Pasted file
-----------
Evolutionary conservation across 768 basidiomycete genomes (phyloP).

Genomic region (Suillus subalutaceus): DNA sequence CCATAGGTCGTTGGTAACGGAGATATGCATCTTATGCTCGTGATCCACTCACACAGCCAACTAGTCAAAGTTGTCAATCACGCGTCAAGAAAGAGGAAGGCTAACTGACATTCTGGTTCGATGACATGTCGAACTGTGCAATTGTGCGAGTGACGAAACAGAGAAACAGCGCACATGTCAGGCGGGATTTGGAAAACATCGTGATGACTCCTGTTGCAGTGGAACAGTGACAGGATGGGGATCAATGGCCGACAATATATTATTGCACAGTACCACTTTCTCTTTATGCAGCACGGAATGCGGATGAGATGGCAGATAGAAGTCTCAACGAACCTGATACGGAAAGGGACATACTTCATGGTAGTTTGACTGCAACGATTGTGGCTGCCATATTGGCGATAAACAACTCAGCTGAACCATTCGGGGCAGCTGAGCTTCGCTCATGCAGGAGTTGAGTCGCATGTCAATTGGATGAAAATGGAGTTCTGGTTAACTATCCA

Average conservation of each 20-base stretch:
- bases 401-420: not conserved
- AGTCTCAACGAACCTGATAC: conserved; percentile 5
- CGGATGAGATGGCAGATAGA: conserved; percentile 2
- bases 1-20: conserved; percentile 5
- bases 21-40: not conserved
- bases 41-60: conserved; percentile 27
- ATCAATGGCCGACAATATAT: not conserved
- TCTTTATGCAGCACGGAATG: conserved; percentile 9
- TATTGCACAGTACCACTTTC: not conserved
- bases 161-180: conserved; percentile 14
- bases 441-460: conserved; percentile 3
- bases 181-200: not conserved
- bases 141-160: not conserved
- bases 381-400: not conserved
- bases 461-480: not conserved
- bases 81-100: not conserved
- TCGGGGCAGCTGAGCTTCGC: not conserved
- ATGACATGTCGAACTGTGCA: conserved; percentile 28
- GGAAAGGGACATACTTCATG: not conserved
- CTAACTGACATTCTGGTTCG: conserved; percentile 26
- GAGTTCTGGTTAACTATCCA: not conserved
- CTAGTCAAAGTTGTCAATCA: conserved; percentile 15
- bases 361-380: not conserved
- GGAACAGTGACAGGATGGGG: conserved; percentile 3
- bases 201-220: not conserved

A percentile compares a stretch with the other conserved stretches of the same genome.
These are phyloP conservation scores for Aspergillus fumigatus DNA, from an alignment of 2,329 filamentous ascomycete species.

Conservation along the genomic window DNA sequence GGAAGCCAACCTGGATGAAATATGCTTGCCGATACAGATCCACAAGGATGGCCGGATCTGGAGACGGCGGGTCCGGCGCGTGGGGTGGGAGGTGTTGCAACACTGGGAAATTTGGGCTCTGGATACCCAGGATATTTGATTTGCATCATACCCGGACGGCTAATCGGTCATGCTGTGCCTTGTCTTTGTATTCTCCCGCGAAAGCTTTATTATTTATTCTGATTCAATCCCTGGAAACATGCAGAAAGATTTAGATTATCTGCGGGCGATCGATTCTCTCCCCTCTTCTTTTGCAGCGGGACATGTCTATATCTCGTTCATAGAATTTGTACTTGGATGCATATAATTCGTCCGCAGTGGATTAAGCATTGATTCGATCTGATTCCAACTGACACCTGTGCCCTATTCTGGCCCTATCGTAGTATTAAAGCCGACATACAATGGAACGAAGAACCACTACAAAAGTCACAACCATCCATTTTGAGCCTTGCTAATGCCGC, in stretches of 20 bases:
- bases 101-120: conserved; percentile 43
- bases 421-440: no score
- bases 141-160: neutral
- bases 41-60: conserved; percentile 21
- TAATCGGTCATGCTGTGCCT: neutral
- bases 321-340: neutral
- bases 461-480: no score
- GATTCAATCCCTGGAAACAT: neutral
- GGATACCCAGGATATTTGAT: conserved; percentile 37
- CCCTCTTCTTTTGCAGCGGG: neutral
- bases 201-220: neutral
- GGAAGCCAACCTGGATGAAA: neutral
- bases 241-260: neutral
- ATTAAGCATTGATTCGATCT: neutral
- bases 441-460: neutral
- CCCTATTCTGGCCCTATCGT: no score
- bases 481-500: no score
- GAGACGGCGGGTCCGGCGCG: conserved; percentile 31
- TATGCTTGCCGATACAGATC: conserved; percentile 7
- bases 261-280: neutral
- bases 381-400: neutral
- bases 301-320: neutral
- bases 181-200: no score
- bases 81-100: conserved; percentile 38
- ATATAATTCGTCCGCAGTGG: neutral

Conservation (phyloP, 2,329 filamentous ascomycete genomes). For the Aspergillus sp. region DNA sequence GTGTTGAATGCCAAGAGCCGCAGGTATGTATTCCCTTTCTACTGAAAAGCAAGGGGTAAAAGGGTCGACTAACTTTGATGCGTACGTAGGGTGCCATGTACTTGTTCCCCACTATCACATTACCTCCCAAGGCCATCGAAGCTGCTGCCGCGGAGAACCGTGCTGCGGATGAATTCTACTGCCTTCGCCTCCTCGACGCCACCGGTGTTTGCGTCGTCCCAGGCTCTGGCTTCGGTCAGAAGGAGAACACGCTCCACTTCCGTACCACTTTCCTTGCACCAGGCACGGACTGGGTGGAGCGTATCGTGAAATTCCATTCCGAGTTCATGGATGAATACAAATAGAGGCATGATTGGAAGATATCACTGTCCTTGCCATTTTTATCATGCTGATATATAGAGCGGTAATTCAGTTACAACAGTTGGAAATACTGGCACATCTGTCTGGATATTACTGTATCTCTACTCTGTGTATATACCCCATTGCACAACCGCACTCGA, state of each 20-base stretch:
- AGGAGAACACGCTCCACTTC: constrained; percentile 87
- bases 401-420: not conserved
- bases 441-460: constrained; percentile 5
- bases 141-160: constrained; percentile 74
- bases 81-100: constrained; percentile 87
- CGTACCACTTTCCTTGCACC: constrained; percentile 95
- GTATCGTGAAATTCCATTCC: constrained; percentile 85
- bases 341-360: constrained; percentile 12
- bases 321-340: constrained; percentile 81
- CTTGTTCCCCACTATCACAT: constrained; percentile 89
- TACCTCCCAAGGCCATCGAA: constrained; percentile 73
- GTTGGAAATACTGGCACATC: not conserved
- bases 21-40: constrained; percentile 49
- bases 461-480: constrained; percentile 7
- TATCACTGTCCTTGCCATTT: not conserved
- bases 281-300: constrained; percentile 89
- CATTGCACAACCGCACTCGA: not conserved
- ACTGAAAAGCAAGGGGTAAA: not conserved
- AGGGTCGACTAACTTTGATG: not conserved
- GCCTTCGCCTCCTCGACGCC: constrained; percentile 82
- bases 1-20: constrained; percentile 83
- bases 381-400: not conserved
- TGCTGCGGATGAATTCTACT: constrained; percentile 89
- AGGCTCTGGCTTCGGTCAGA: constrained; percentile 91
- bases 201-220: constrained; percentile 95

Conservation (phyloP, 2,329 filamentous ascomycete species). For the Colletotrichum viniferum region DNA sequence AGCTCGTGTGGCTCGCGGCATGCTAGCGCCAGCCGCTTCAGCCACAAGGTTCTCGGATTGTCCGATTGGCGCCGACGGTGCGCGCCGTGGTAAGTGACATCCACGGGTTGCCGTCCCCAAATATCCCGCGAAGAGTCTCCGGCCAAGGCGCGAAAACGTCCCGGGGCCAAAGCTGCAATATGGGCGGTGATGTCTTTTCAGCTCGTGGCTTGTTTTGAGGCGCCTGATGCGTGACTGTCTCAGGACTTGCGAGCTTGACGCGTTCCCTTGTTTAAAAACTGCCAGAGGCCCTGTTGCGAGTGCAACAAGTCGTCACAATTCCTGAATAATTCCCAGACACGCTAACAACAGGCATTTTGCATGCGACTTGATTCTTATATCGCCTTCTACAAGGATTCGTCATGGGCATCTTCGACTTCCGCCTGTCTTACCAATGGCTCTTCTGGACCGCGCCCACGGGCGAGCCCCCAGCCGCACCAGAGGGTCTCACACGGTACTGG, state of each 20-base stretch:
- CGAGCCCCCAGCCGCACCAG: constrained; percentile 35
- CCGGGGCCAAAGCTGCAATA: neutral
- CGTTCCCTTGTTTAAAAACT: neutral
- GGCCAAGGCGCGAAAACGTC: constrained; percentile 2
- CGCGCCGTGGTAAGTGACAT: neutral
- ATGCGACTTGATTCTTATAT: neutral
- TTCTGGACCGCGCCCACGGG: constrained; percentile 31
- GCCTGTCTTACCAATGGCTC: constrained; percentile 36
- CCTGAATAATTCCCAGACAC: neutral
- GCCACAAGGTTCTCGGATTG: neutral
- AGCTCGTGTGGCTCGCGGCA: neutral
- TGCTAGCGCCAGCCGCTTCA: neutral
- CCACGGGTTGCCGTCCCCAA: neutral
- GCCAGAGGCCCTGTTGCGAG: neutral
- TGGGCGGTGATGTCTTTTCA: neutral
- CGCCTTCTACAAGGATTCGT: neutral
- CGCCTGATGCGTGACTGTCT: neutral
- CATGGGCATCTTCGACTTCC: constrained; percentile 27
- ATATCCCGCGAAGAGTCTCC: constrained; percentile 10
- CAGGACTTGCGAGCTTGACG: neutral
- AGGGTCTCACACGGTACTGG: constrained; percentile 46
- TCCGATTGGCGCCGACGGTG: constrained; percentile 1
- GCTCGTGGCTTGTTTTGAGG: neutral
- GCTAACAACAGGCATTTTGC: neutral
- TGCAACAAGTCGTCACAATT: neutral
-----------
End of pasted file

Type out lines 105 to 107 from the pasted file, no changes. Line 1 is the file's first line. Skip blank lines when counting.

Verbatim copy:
- TCCGATTGGCGCCGACGGTG: constrained; percentile 1
- GCTCGTGGCTTGTTTTGAGG: neutral
- GCTAACAACAGGCATTTTGC: neutral